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Mouse study shows microglia not just trash disposal, but essential to healthy neuron balance

Microglia, the brain’s cleanup crew, may also play an important role in regulating a healthy balance and function of surrounding neural cells. Microglia are resident immune cells in the brain that patrol the central nervous system’s cellular environments rapidly detecting, surrounding, and disposing of damaged cells, germs, and other cellular debris. One part of microglia’s job is devouring the corpses of dead brain and nervous system cells via a process known as phagocytosis.

Microscopic view of brain cells, neurons are colored green and microglia are colored red
Microglia (blue) are more than just a cleanup crew. They actually help maintain a healthy life cycle of neurons (green).

Mature, functioning neurons in the hippocampus region of the brain continually grow from neural stem cells in the adult brain (a process called neurogenesis), developing over time into established neuronal circuits. In adults, most newborn neurons are programmed to die quickly after they are born and are promptly gobbled up by phagocytosis then carried away by microglia.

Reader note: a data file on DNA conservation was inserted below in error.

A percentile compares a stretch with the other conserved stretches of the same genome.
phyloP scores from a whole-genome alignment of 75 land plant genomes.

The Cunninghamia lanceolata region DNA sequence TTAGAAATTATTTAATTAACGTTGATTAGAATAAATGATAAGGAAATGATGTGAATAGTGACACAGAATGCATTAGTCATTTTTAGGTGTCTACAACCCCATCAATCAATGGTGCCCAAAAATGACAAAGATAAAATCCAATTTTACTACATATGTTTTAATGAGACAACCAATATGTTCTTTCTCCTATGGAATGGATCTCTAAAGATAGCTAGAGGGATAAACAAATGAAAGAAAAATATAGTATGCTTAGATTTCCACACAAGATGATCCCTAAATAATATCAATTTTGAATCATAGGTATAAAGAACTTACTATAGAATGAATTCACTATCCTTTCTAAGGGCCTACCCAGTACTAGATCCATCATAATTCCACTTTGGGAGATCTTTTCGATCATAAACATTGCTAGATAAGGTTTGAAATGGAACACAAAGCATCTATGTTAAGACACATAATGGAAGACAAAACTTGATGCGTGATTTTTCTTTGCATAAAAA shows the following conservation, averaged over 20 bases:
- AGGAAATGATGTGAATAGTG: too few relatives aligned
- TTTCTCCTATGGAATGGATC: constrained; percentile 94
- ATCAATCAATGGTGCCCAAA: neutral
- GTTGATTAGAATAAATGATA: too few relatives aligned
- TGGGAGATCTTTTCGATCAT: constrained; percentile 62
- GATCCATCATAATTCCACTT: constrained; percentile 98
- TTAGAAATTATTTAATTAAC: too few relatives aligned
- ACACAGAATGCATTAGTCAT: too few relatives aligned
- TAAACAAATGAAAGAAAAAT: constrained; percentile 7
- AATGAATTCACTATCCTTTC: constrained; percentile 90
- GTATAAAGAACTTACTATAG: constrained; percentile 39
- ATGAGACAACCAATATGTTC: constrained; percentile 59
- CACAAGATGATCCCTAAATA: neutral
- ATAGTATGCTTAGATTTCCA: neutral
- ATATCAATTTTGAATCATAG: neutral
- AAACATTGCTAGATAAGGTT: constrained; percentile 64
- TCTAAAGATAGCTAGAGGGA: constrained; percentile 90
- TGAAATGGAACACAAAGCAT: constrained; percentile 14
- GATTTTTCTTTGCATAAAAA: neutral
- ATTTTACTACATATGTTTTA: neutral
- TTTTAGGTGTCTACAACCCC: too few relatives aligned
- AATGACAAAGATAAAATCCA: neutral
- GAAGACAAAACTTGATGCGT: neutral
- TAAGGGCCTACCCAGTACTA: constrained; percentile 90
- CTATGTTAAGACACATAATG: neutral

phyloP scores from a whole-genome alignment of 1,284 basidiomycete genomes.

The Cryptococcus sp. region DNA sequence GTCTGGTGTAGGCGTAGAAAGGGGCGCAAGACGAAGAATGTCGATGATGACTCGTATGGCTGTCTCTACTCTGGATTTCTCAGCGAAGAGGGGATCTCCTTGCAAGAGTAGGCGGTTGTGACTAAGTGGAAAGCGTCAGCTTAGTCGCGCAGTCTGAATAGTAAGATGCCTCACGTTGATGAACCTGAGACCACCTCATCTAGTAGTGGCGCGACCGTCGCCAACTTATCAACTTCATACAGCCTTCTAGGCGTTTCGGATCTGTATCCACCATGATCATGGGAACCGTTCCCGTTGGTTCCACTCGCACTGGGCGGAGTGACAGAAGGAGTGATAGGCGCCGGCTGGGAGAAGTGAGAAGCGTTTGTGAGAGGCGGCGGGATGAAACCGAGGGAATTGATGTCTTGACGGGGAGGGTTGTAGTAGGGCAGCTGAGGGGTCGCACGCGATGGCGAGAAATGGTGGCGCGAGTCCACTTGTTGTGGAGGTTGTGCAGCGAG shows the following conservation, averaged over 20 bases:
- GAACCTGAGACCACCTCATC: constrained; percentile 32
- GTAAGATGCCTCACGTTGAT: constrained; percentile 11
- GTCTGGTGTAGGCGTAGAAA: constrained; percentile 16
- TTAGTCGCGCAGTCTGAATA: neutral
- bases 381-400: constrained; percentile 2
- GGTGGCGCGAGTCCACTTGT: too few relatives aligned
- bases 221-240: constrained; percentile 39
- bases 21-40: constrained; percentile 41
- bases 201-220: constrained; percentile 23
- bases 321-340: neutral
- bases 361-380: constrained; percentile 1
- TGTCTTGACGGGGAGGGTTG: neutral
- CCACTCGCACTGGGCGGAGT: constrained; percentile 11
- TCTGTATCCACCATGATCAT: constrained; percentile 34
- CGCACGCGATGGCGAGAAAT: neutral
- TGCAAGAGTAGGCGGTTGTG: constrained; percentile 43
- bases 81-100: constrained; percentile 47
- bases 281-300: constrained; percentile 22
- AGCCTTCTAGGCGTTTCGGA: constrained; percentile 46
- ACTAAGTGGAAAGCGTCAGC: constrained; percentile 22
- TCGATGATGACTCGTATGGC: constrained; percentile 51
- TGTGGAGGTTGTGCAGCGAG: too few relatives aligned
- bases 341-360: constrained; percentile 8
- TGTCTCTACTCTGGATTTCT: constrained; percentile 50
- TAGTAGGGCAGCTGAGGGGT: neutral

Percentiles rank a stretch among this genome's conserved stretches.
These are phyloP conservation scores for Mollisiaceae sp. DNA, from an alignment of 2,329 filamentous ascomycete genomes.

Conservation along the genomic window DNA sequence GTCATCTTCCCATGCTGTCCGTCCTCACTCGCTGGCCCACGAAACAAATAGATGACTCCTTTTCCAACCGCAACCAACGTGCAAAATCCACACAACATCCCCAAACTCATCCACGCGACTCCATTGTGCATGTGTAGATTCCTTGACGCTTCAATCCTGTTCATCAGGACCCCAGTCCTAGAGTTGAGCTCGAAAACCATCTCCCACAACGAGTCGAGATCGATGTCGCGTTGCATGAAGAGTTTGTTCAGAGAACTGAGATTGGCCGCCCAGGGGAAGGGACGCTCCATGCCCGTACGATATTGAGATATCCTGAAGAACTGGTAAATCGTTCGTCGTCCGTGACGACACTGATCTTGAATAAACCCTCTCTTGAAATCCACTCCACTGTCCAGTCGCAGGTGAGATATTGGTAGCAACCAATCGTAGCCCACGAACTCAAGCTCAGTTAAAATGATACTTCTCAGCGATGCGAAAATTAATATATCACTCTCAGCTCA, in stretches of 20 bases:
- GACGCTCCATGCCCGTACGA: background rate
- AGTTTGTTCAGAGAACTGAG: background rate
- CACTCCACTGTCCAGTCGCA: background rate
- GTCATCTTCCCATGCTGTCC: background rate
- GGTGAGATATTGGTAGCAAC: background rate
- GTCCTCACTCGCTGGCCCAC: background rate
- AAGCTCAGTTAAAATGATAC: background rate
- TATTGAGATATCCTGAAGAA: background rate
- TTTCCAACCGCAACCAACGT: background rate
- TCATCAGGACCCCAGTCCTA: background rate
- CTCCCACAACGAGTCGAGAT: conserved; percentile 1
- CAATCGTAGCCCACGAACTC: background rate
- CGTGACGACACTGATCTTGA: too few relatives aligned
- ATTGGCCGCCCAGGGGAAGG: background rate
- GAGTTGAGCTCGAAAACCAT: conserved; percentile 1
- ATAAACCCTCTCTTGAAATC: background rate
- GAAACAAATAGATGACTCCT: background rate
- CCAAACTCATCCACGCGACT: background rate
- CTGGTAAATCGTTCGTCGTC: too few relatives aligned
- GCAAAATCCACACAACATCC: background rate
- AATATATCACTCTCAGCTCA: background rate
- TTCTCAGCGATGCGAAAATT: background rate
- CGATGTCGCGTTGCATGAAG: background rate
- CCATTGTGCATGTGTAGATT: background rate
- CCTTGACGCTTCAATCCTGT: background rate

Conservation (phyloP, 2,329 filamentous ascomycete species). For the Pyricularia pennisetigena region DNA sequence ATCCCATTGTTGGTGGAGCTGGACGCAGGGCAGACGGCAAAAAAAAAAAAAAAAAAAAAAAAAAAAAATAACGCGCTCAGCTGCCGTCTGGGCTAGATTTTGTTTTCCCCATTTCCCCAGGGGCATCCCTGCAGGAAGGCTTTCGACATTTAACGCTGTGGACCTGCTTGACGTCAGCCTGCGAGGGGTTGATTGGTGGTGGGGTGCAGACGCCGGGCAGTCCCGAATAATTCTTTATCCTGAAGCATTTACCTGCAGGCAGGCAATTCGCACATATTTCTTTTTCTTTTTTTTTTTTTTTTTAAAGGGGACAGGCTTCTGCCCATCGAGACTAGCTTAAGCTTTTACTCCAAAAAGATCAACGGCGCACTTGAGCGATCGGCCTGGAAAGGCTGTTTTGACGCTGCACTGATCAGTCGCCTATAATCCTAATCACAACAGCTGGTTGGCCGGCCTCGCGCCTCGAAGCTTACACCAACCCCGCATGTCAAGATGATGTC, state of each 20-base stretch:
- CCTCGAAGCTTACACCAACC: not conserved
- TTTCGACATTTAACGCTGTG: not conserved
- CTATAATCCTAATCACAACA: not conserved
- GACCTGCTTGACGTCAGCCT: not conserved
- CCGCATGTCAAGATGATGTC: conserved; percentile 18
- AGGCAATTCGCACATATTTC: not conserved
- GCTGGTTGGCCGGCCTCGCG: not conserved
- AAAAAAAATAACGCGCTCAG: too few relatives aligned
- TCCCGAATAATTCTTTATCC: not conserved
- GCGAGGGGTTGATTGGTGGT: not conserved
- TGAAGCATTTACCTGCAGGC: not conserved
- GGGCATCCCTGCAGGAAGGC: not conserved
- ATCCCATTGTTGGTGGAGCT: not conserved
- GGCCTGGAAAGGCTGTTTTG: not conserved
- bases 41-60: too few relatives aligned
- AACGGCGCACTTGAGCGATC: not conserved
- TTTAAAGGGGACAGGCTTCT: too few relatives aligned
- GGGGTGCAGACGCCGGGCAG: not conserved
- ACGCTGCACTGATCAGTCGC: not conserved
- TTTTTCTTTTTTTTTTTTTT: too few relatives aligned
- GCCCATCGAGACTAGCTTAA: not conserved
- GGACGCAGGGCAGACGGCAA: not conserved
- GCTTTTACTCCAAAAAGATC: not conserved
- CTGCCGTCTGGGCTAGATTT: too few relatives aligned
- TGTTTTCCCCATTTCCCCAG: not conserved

While the conventional scientific wisdom held that this microglial cleanup was just a passive trash disposal process, an international team of researchers, in part supported by NIA, found there is more to microglia’s role than meets the microscope-aided eye. They published their findings in the Journal of Neuroscience.

The team zoomed in on how lab mice produce new neurons in the hippocampus, which is vital for learning and memory. Using a type of genetically modified mouse model in which microglial phagocytosis was blocked, they observed a corresponding drop in hippocampal neurogenesis. This was a sign that microglia and recently born neurons had some sort of communications connection.

Next, the team fed apoptotic cells to microglia grown in the lab so they could more closely monitor the process. They saw that phagocytosis was actually a highly energetic business, sparking genetic and metabolic changes in the microglia. The microglia’s secretome — the collection of signature proteins that the cells released — seemed to be the mechanism for signaling newborn neurons. The data suggested that through this process, microglia sense cell death rates, and help boost or brake neuron production, thus orchestrating the neuronal birth and death cycle to maintain a healthy balance.

Like microbes, worms, and insects that break down the flesh of dead animals to enrich soil for new growth, microglia are an essential and more complex part of the nervous system’s circle of birth, life, and death than previously realized. The researchers hope this better understanding of the communication circuits behind natural cycles of neuronal death may help target microglial phagocytosis as a route to potential future strategies or therapies for age related and neurodegenerative diseases.

This work was supported in part by NIA grant AG060748.

Reference: Diaz-Aparicio I, et al. Microglia actively remodel adult hippocampal neurogenesis through the phagocytosis secretome. Journal of Neuroscience. 2020;40(7):1453-1482. doi: 10.1523/JNEUROSCI.0993-19.2019.